2009-04-22

Rio Grande Ski Train Sold, Moved To Canada

It is with great sadness that I report that the Ski Train has been sold and will no longer operate in Colorado.

I'll let that sink in for a moment. The last remaining standard gauge operation that was truly a Rio Grande original is now gone. Started by the Denver and Rio Grande Western in 1940 as a means of getting the residents of Denver to their city-owned Winter Park ski area, the train operated over 69 seasons. It originated at Denver's Union Station and dropped skiers off for a day of skiing after emerging from the Moffat Tunnel, just 12 years old in 1940. The train would be wyed at Tabernash and wait in the siding at Frasier until the day came to a close, when it would return to the same curve and pick up happy and tired skiers for a relaxing ride home.

In 1984, Denver businessman Phil Anschutz purchased the Rio Grande and then in 1988, purchased the Southern Pacific Railroad (SP), merging the two under the larger railroad's name. As part of the deal, a subsidiary of Anschutz Company would buy the Ski Train and operate it as a separate venture. They continued losing some money in the venture, but it was something they "wanted to do," according to company spokesman Jim Monaghan.

As for the reasons leading to the sale of the historic train, it was a combination of things. Monaghan cited four problems faced by the Ski Train, in no specific order.
  1. overall cost increases, particularly for liability coverage
  2. operating issues with freight trains over the route owned by SPs successor, the Union Pacific railroad
  3. uncertainty surrounding the redevelopment of Union Station and the Ski Train's place in that development (I blogged about this here)
  4. a weakened overall economy
While no control can be exerted over issues 1 and 4, issues 2 and 3 should have been mitigated or resolved before the sale became an option. One could wonder if issue 2 was a monster of Anschutz's own making when the company sold SP to Union Pacific in 1996. The Union Pacific is no lover of passenger trains, as riders of Amtrak over the years can readily attest to. By losing ownership of the route, Anschutz lost control of whose trains get priority treatment. Additionally, recent maneuvers by the Obama administration and a Democrat-controlled congress have put pressure on the Big Four railroads to make Amtrak trains on their routes a priority, resulting in better on-time performance for Amtrak. This is all well and good, but could this well-intentioned maneuver by the government have lead to the California Zephyr taking the Ski Train's priority ranking over the crowded Moffat Route? It's a logical possibility, as the Amtrak effort coincided with the end of the 2009 Ski Train season. The sad irony is that by pushing state-sponsored trains, Obama and company are sending the capitalist private-sector trains to the scrap yard or, in this case, out of the country.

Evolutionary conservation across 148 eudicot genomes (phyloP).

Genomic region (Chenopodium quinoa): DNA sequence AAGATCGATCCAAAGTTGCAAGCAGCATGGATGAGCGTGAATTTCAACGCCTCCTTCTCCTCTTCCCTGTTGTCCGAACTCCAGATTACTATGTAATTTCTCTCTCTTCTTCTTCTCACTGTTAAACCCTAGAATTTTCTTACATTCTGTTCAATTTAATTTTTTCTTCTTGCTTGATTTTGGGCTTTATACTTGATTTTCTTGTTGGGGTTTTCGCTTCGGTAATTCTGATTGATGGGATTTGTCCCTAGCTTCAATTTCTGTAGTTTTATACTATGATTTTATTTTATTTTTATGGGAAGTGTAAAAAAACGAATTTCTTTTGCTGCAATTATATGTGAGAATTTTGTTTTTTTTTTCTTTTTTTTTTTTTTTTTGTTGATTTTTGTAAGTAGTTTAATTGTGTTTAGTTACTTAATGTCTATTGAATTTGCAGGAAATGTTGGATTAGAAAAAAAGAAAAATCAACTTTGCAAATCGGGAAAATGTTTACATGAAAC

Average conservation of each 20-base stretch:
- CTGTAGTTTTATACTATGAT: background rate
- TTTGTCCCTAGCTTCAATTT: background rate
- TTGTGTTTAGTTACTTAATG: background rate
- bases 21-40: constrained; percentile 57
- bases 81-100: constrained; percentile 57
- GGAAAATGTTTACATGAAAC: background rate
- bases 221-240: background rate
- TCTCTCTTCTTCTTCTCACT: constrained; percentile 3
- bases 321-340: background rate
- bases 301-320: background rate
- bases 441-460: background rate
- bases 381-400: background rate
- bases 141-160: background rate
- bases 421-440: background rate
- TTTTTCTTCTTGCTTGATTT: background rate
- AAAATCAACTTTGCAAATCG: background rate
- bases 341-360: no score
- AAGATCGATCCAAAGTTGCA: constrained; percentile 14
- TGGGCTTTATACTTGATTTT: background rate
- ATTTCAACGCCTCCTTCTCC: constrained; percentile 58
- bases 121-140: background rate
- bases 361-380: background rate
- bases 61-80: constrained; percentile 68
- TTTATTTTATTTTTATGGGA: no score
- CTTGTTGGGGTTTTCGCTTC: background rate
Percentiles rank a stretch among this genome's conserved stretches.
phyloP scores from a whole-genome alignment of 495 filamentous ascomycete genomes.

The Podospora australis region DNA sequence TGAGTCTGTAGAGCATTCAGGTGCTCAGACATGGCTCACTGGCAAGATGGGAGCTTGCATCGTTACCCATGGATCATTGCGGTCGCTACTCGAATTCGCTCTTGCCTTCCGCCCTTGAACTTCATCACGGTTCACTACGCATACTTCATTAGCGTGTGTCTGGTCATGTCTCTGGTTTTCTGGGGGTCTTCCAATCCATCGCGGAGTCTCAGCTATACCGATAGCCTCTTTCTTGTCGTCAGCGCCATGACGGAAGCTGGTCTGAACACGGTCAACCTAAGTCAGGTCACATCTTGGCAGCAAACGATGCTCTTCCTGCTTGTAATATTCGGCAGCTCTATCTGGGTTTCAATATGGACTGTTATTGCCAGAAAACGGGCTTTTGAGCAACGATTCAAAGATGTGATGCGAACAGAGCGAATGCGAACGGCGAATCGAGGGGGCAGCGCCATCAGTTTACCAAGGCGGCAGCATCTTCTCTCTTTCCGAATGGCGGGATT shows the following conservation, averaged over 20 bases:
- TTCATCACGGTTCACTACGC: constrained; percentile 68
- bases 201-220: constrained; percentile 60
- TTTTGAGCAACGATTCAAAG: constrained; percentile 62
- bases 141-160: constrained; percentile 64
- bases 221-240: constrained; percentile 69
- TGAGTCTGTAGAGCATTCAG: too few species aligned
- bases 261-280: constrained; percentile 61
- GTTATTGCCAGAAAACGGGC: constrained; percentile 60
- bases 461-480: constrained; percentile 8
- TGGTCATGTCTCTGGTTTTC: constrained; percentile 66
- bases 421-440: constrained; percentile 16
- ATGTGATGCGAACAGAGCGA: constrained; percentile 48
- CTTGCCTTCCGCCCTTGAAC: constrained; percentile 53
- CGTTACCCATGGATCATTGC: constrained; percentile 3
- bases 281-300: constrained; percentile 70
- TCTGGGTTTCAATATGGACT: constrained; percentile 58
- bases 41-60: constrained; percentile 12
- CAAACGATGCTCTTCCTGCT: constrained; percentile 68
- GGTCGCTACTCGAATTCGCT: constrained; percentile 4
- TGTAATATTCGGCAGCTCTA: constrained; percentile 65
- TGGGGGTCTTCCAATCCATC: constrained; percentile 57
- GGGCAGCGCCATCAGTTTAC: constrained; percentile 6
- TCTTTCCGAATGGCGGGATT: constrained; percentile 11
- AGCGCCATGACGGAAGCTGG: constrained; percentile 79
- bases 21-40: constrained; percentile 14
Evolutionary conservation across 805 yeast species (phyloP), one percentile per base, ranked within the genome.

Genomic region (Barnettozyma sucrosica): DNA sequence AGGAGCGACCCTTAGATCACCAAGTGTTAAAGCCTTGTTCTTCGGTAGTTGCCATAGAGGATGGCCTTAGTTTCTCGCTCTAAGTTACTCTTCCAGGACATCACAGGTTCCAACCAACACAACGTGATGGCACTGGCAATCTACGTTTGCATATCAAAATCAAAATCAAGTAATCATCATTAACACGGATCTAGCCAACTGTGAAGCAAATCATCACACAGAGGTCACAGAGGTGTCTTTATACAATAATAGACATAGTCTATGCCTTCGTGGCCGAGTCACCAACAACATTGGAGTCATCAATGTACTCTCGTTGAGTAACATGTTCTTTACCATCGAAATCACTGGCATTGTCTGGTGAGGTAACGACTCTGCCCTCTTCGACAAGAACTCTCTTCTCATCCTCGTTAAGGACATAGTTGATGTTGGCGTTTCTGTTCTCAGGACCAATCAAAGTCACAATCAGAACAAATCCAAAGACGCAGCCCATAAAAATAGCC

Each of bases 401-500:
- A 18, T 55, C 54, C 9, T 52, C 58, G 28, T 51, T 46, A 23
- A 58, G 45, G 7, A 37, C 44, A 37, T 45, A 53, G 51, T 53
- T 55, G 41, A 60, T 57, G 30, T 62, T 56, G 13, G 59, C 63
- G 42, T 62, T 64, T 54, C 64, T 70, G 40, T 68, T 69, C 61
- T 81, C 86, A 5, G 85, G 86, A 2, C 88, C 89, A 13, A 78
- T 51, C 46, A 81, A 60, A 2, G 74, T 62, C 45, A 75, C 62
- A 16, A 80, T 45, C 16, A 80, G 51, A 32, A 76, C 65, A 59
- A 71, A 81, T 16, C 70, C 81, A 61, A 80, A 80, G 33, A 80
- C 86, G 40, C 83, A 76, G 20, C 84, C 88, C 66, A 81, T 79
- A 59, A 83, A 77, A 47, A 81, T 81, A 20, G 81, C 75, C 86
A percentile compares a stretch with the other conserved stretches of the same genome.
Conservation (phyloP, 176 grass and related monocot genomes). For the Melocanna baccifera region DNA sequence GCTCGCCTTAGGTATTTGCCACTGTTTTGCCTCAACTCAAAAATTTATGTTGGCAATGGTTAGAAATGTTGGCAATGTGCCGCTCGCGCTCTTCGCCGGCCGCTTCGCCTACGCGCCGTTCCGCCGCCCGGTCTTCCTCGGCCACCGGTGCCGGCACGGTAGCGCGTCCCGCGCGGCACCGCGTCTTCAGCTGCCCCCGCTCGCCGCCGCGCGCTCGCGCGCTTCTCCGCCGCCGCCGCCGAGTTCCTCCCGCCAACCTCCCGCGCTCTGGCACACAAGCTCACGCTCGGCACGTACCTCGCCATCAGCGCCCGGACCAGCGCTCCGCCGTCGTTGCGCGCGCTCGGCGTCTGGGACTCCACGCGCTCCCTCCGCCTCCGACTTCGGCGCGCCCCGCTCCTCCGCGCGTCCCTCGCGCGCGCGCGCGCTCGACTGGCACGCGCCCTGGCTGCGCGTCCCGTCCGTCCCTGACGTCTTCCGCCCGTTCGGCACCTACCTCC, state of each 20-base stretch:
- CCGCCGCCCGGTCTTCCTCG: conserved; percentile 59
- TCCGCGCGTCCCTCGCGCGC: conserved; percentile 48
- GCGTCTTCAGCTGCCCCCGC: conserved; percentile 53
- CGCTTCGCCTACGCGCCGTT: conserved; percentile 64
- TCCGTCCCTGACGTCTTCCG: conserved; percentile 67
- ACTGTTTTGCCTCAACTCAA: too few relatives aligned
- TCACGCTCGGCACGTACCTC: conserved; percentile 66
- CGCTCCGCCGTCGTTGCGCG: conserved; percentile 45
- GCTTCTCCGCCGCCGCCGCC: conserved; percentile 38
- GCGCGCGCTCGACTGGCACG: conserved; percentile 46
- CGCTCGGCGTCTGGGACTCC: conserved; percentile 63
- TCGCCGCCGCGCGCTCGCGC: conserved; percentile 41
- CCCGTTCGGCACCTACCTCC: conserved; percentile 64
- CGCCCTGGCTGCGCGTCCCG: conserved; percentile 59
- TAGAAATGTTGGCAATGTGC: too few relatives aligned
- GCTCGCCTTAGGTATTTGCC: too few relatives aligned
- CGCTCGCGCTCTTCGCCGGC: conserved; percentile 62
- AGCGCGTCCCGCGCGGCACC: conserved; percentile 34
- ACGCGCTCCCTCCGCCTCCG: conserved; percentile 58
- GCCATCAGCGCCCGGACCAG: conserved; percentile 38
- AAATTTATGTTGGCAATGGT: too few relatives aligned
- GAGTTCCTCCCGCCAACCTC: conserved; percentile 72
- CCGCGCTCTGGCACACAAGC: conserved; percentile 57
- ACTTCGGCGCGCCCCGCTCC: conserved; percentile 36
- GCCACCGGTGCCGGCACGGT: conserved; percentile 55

Issue 3 appeared on this blog back in January. As I said in the post,
RTD feels a "social obligation" to it, but that's different than a contractual obligation. Where do the skis, poles, boots and people go if the platforms are spoken for by the local commuter train to Brighton? Putting more cars on I-70/US 40 to Winter Park is not an option.
Now it appears that the non-option is the reality. Since the RTD announced plans for redeveloping Denver's Union Station, they never publicly specified where the Ski Train would fit in the plans. Translation: The Ski Train is not welcome. The cars on the pavement in Denver are now being moved to the mountains by the neglect of an agency designed to improve transportation in Denver. Parasite or patron, Denver has historically shown that it is for Denver's cause above that of Colorado in general, and this fits right in.

This is indeed sad news. At the age of 69, a wonderful train is being sold off, with no replacement in sight.

HT: Kevin Morgan